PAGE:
In Mattias Skipper & Asbjørn Steglich-Petersen (eds.), Higher-Order Evidence: New Essays. Oxford University Press (forthcoming)

Authors
Mattias Skipper
Aarhus University
Abstract
Evidentialism is the thesis, roughly, that one’s beliefs should fit one’s evidence. The enkratic principle is the thesis, roughly, that one’s beliefs should "line up" with one’s beliefs about which beliefs one ought to have. While both theses have seemed attractive to many, they jointly entail the controversial thesis that self-misleading evidence is impossible. That is to say, if evidentialism and the enkratic principle are both true, one’s evidence cannot support certain false beliefs about which beliefs one’s evidence supports. Recently, a number of epistemologists have challenged the thesis that self-misleading evidence is impossible on the grounds that misleading higher-order evidence does not have the kind of strong and systematic defeating force that would be needed to rule out the possibility of such self-misleading evidence. Here I respond to this challenge by proposing an account of higher-order defeat that does, indeed, render self-misleading evidence impossible. Central to the proposal is the idea that higher-order evidence acquires its normative force by influencing which conditional beliefs it is rational to have. What emerges, I argue, is an independently plausible view of higher-order evidence, which has the additional benefit of allowing us to reconcile evidentialism with the enkratic principle.
Keywords Higher-order evidence  Higher-order defeat  Self-misleading evidence  Epistemic Akrasia  Evidentialism
Categories (categorize this paper)
Buy the book Find it on Amazon.com
Options
Edit this record
Mark as duplicate
Export citation
Find it on Scholar
Request removal from index
Revision history

Download options

PhilArchive copy

 PhilArchive page | Other versions
External links

Setup an account with your affiliations in order to access resources via your University's proxy server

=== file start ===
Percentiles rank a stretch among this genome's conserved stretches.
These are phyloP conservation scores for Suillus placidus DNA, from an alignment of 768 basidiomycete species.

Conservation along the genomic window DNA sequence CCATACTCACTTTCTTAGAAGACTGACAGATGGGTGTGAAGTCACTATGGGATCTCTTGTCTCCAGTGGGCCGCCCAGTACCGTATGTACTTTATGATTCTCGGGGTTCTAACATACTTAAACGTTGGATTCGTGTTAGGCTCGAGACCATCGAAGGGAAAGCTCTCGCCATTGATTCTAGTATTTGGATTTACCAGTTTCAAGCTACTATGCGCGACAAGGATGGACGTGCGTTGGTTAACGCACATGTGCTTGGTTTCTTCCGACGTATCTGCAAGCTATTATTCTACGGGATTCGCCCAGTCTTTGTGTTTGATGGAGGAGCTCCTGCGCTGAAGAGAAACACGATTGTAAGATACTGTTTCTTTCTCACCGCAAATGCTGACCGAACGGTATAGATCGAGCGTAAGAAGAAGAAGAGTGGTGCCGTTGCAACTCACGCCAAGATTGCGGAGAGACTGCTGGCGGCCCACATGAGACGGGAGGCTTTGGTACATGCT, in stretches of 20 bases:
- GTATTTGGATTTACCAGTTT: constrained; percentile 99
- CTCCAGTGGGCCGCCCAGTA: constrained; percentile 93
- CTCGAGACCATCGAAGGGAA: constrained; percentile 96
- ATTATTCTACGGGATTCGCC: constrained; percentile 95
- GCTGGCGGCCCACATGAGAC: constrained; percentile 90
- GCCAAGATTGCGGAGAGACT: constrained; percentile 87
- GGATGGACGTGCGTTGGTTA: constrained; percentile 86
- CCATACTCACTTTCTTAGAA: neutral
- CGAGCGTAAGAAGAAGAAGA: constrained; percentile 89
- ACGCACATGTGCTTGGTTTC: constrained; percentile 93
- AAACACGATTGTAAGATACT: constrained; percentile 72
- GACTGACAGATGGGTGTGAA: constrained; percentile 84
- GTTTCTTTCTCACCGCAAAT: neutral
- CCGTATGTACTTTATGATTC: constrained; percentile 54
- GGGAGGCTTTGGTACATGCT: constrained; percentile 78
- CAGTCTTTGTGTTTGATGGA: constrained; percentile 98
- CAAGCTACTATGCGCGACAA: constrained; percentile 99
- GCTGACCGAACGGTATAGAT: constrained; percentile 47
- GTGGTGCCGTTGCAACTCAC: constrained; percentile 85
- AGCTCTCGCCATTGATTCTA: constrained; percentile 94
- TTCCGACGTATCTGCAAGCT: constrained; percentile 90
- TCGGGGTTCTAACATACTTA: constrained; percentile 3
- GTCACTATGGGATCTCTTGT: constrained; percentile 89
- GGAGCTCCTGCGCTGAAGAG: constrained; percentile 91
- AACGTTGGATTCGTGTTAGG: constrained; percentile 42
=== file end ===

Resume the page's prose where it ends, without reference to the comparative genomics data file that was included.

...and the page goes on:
Configure custom proxy (use this if your affiliation does not provide a proxy)
Through your library

References found in this work BETA

Knowledge and Belief.Jaakko Hintikka - 1962 - Ithaca: Cornell University Press.
Knowledge and its Limits.Timothy Williamson - 2000 - Tijdschrift Voor Filosofie 64 (1):200-201.
Higher‐Order Evidence and the Limits of Defeat.Maria Lasonen-Aarnio - 2014 - Philosophy and Phenomenological Research 88 (2):314-345.
The Conflict of Evidence and Coherence.Alex Worsnip - 2018 - Philosophy and Phenomenological Research 96 (1):3-44.

View all 38 references / Add more references

Citations of this work BETA

Add more citations

Similar books and articles

Higher-Order Defeat and Doxastic Resilience.Asbjørn Steglich-Petersen - 2019 - In Mattias Skipper & Asbjørn Steglich-Petersen (eds.), Higher-Order Evidence: New Essays. Oxford University Press.
Higher Order Evidence.David Christensen - 2010 - Philosophy and Phenomenological Research 81 (1):185-215.
Higher-Order Defeat is Object-Independent.Joshua DiPaolo - forthcoming - Pacific Philosophical Quarterly.
Respecting All the Evidence.Paulina Sliwa & Sophie Horowitz - 2015 - Philosophical Studies 172 (11):2835-2858.
Higher‐Order Evidence and the Limits of Defeat.Maria Lasonen-Aarnio - 2014 - Philosophy and Phenomenological Research 88 (2):314-345.
Epistemic Akrasia, Higher-Order Evidence, and Charitable Belief Attribution.Hamid Vahid - 2015 - International Journal for the Study of Skepticism 5 (4):296-314.
Epistemic Akrasia, Higher-Order Evidence, and Charitable Belief Attribution.Hamid Vahid - 2015 - International Journal for the Study of Skepticism 5 (4):296-314.
Can Worsnip’s Strategy Solve the Puzzle of Misleading Higher-Order Apparent Evidence?Paul Silva - forthcoming - Inquiry: An Interdisciplinary Journal of Philosophy:1-13.

Analytics

Added to PP index
2018-08-16

Total views
222 ( #39,764 of 2,404,067 )

Recent downloads (6 months)
31 ( #26,582 of 2,404,067 )

How can I increase my downloads?

Downloads

My notes